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Using Set in Swift

Set, an unordered collection of unique elements, is one of the most important collections types in Swift (array, dictionary and set)

You use set instead of an array when:
1. You aren't concerned about the order of the elements (order does not matter)
2. You need to ensure that every element only appears once (no duplicated values)
3. You need to test efficiently for membership

Imagine that you have a list of different names, group by friends, family, coworkers and school. You can operate with many mathematical operations that set give us for free.

let friends: Set = ["Alberto", "John", "Rachel"]
let family: Set = ["Alberto", "Rachel", "John"]
let coworkers: Set = ["Daniel", "Laura", "Carmen", "Alberto", "John", "Rachel"]
let school: Set = ["Peter", "Harry"]

The above set collections are initialized with array literal because set conforms to ExpressibleByArrayLiteral protocol, so you can create sets like arrays.

Let's see all the operations offered using sets


Returns a boolean value that indicates whether the given element exists in the set. In our example, the friends set contains Alberto

friends.contains("Alberto") // true

Equal (==)

Returns a boolean value that indicates whether the two sets contain the same elements. The sets can have different element order. In our case, friends and family have different order.

friends == family // true


Returns a boolean and checks whether a set contains all the elements of another set or sequence. All the elements in friends are also in the coworkers set

friends.isSubset(of: coworkers) // true
friends.isSubset(of: friends) // true


Returns a boolean value and checks whether all elements of a set are contained in another set or sequence. The coworkers set contains all the elements in friends set.

coworkers.isSuperset(of: friends) // true

isStrictSubset(of:) and isStrictSuperset(of:)

Check the same as isSubset(of:) and isSuperset(of:), BUT if they are not equal, I mean, whether the set A has the same elements of set B It would return false

friends.isStrictSubset(of: coworkers) // true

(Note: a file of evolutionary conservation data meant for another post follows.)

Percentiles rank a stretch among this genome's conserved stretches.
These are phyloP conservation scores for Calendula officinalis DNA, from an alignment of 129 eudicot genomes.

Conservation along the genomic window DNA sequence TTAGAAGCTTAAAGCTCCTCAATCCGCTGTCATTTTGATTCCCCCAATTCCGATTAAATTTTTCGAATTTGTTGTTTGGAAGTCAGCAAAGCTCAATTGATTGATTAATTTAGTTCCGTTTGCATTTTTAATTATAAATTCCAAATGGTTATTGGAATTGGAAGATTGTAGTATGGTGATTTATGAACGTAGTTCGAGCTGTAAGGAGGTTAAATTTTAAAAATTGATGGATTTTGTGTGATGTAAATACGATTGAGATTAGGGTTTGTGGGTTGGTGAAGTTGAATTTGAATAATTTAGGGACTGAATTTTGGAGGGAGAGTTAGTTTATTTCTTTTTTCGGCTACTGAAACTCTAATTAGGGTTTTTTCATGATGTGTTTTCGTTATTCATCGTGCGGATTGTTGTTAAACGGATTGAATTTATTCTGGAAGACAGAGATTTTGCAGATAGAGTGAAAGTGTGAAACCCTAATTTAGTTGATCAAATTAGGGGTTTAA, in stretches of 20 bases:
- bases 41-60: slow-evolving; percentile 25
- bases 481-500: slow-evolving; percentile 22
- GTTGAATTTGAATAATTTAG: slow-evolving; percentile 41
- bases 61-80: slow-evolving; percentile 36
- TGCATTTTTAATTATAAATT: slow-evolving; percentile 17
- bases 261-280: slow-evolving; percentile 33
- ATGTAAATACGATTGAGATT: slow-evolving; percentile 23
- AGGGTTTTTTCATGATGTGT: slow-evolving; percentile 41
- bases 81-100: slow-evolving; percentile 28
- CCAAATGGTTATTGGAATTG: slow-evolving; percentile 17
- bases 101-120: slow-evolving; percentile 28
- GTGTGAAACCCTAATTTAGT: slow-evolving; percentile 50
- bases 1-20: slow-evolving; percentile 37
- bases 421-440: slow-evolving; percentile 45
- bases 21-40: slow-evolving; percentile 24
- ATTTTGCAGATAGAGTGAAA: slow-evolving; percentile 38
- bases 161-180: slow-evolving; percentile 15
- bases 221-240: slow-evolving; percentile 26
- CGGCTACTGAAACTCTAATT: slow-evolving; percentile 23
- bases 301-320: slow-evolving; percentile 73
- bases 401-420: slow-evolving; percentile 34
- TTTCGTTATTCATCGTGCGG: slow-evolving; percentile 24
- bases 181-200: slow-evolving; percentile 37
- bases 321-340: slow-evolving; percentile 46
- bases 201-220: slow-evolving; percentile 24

friends.isStrictSubset(of: friends) // false


Returns a Boolean value that indicates whether this set has no members in common with the given set

coworkers.isDisjoint(with: school) // true
coworkers.isDisjoint(with: coworkers) // false

Let's see more set examples


Returns a new set with the values from set A and set B, in our case, the new set has the elements from coworkers and school

coworkers.union(school) // {"Harry", "Peter", "Daniel", "Laura", "Carmen", "John", "Alberto", "Rachel"}


Returns a new set with the elements that are common in set A and set B, in our case, the repeated names in bot sets are Alberto, Rachel and John

coworkers.intersection(friends) // {"Alberto", "Rachel", "John"}


Returns a new set with the elements that are not common in set A and set B. So, it's the opposite as the intersection

coworkers.symmetricDifference(friends) // {"Laura", "Carmen", "Daniel"}


Returns a new set containing the element of set A that don't exist in set B.

coworkers.subtracting(friends) // {"Laura", "Carmen", "Daniel"}


The above functions return new sets, but we can use the mutating function to change the current set instead of creating a new one, to do that, we need to udpate our set variables to var, instead of let.

var mutatingCoworkers = coworkers

Another important aspect to discuss, we can create a set from an array and backwards. For example,  creating an array from one of our previous set, it's super easy:

let array = Array(coworkers)
type(of: array) // Array.Type

Why is it so easy? because the swift standard library has an array initializer that creates and array from a sequence and backwards, if we wanna create a set from an array, we can use the set initializer that accepts a sequence as an input parameter

let set = Set(array)
type(of: set) // Set.Type

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